Sulemanu Koney,
President,
Ghana Chamber of Mines
"Most mining firms they do not have the flexibility to ramp up overnight. This is why, as an industry, we should create an environment in which mining companies are encouraged to expand production proactively; we cannot wait for a pandemic, for geopolitical tensions, or for a global economic meltdown to realize the importance of the gold sector."

What have been the main effects of the pandemic on the mining industry in Ghana?

When the pandemic broke out, the government issued a lockdown to stall the spread of the virus, but the mining industry was exempted from it and therefore the consequences of the lockdown were milder on the sector. Mining companies continued work, but they had to comply with the COVID-19 protocols. The supply chain was not seriously disrupted; cargo was allowed to come into the country through the ports. Operators also resorted to chartered flights instead of the usual and more cost effective commercial flights. Whilst the provision of PPE to community members as well as health institutions in close proximity to the mines was necessary to abate the spread of the pandemic it entailed unbudgeted expenses that added financial strains to the industry.

With more than 95% of Ghana’s mining industry represented by gold, how is the country benefiting from the current bull market?

Most mining firms they do not have the flexibility to ramp up overnight. This is why, as an industry, we should create an environment in which mining companies are encouraged to expand production proactively; we cannot wait for a pandemic, for geopolitical tensions, or for a global economic meltdown to realize the importance of the gold sector. By virtue of its unique nature, the gold industry has the potential to boost the economy when other sectors struggle.

Ghana’s competitiveness as a greenfield exploration destination has been waning in recent years. How can policy incentivize investment in this sector?

Policy makers must understand that ongoing mining is impossible without conducting exploration. At the Chamber, we have done sustained advocacy on this matter, but, unfortunately, we have not yet received the kind of response we expect, such as fiscal reliefs to exploration companies.

Exploration is a high-risk endeavour and therefore we should significantly reduce entry barriers to firms who invest in that phase of mining. A big part of exploration firm’s expenses is attributable to assaying and drilling, and because these services are outsourced, they tend to bear VAT. The exemption from VAT for these services is a key advocacy point at the Chamber. There is general consensus supporting our advocacy among policy makers, however, this has not been translated into a policy review.

What have been the most important regulatory updates?

The Ghana Investment Promotion Centre (GIPC) has taken steps to review its Act, which covers a number of sectors of the economy. In the mining industry itself, early this year we started discussions with the Minerals Commission and the Ministry of Lands and Natural Resources regarding the review of the Minerals and Mining Act 2006, together with another key legislation. After 14 years, it is high time we reviewed the main legal architecture for the mining industry. The current expectation is that the update will include stand-alone local content and local participation legislation. Unfortunately, these developments have been slowed down by the pandemic.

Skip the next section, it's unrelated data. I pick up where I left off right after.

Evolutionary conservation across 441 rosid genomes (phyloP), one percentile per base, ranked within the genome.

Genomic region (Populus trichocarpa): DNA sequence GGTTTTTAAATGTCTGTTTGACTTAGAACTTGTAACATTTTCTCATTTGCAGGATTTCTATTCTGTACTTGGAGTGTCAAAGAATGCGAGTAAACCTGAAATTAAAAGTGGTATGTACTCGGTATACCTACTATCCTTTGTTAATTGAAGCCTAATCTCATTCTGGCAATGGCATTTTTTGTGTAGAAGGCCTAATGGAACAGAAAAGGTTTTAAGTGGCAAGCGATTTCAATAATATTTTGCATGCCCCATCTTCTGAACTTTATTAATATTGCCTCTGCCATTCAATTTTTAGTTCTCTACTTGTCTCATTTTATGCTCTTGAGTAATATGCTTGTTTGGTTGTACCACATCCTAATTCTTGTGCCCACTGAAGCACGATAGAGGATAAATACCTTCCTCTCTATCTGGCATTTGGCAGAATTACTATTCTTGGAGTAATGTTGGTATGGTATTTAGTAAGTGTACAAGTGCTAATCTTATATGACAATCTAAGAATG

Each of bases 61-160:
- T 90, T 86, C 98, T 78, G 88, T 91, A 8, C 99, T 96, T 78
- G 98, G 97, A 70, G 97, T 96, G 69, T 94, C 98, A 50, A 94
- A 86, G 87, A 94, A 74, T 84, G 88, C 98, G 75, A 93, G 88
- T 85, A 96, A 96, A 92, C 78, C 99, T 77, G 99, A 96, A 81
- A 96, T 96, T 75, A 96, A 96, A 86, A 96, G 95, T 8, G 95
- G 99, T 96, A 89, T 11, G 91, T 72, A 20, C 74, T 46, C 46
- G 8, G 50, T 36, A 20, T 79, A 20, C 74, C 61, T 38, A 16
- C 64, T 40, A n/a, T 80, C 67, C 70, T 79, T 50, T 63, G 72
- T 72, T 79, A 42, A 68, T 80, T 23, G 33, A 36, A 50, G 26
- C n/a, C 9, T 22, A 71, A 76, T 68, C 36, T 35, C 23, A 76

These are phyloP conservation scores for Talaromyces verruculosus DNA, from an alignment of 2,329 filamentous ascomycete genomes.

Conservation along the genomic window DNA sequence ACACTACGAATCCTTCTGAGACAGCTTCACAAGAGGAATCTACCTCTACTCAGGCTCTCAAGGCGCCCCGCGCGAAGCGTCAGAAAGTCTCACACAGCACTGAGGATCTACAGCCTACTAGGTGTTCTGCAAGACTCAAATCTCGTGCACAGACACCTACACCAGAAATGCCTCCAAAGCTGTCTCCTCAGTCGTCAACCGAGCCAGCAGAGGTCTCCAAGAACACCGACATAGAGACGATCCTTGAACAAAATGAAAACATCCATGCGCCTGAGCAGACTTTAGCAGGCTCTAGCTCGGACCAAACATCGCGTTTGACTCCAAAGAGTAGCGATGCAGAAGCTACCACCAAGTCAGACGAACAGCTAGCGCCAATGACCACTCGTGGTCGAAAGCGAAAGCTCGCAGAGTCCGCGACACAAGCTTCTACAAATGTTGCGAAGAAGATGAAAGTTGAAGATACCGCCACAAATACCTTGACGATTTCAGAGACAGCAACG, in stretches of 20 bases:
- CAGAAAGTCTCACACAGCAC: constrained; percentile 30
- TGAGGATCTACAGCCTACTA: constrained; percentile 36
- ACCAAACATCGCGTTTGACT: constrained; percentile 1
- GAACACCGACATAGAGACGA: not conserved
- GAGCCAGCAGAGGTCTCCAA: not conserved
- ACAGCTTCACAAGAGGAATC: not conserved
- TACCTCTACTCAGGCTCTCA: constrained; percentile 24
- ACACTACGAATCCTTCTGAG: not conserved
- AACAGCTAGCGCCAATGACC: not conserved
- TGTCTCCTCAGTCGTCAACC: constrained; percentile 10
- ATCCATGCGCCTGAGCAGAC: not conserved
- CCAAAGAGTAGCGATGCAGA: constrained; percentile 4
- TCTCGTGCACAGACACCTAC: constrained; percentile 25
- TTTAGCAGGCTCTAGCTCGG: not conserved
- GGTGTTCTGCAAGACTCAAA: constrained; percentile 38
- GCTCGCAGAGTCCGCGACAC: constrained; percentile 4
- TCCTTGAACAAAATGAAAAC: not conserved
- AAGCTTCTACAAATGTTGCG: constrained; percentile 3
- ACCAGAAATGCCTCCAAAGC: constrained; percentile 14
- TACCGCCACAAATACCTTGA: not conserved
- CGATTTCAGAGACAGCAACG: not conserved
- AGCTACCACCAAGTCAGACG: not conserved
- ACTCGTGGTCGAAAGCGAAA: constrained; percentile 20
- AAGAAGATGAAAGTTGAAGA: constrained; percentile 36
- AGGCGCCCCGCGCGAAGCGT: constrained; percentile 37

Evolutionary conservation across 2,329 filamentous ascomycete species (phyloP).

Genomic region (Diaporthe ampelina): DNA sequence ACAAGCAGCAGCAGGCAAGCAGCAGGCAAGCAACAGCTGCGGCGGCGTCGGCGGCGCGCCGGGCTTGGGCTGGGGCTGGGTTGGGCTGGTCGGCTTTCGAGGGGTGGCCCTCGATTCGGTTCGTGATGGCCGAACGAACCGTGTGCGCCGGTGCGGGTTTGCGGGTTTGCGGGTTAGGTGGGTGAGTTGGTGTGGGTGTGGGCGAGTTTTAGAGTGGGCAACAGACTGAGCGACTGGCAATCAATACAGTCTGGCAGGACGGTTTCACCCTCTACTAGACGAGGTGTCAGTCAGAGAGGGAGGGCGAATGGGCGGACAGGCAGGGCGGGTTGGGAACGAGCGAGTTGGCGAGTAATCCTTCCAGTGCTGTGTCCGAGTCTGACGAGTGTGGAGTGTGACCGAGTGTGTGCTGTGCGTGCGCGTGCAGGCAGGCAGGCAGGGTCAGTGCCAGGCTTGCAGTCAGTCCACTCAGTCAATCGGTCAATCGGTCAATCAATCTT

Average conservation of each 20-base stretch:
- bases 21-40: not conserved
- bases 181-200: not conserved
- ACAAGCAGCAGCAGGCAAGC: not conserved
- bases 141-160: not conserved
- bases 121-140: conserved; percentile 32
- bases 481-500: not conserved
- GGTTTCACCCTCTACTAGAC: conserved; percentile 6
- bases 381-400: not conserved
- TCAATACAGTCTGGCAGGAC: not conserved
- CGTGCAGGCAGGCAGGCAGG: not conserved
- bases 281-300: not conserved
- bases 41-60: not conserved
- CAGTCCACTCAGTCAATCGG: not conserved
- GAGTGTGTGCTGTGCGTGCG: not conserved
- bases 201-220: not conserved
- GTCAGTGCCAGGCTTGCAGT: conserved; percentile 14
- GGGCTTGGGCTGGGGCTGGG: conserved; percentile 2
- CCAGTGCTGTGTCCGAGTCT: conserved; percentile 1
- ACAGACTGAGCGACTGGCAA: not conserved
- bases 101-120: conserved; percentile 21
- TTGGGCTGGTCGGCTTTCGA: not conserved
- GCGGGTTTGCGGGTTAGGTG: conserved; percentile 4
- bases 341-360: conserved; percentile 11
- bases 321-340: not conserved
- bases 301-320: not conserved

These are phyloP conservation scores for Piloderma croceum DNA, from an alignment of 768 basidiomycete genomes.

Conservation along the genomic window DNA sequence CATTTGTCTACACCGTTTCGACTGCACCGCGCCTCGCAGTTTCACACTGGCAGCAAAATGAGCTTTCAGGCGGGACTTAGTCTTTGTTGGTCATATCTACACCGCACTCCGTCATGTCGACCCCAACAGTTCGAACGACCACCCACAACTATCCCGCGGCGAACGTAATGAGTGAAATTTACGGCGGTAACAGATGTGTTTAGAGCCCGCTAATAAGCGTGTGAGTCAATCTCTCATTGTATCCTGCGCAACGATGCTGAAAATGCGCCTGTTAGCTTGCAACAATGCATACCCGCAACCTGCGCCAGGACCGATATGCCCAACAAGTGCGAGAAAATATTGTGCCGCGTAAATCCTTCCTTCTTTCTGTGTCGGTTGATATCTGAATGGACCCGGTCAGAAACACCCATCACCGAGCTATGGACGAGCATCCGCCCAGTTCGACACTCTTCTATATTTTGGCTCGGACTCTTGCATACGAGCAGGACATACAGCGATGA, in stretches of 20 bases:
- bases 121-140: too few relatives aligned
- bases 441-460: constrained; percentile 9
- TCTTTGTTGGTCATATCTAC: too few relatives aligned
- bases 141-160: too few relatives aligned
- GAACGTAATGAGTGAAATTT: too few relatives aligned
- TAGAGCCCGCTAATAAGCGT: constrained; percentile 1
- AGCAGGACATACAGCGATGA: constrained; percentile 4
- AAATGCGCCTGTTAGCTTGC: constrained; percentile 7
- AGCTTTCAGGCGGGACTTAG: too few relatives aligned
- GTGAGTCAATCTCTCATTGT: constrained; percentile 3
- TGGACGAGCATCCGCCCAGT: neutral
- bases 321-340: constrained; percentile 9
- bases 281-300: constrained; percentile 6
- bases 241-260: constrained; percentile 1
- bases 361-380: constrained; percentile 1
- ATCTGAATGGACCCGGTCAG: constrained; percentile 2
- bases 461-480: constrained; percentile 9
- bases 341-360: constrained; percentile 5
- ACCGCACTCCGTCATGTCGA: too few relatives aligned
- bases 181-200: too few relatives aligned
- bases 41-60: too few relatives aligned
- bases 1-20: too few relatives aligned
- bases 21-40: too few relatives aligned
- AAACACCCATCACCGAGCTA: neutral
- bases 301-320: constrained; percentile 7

Following a nationwide clampdown on illegal mining two years ago, and the implementation of “Community Mining,” what is the current relationship between the formal mining industry and its SSM (small scale mining) and artisanal counterparts?

As a Chamber, we endeavour to have very warm relations with small scale miners, and we encouraged them in the past to come together and formalize their operations; they have since organized into the Ghana National Association of Small-Scale Miners (GNASSM). This segment represents a significant part of the mining industry and they should be considered as such. Of course, SSMs need to be responsible players and respect their environmental, social, and fiscal commitments. Recent information indicates that there has been an increase in the amount of taxes they pay to the State. However, there are still issues around the fiscal framework for small-scale miners, but the best way to help them is to bring them into the mainstream sector.

What has been driving the agenda at the Ghana Chamber of Mines?

We have worked on expanding the frontiers of our mining industry, by strengthening both backward and forward linkages between mining and the rest of the economy. For instance, we have been at the forefront of engaging with stakeholders around gold refining in the country. We expect to have three refineries coming up in the country hopefully by the end of the year.

Do you have a final message?

Despite our long history in mining, we do not believe we are matured destination yet, because there is so much more to the industry, with many projects coming on-stream and more opportunities for greenfield exploration as well as for mine support services companies. We need to tell the mining story more comprehensively than we have done in the past- there is much more to the mining industry than fiscal contributions. We need to work together to harness the linkage opportunities around the mining industry to spur a broad based socio-economic development of our nation.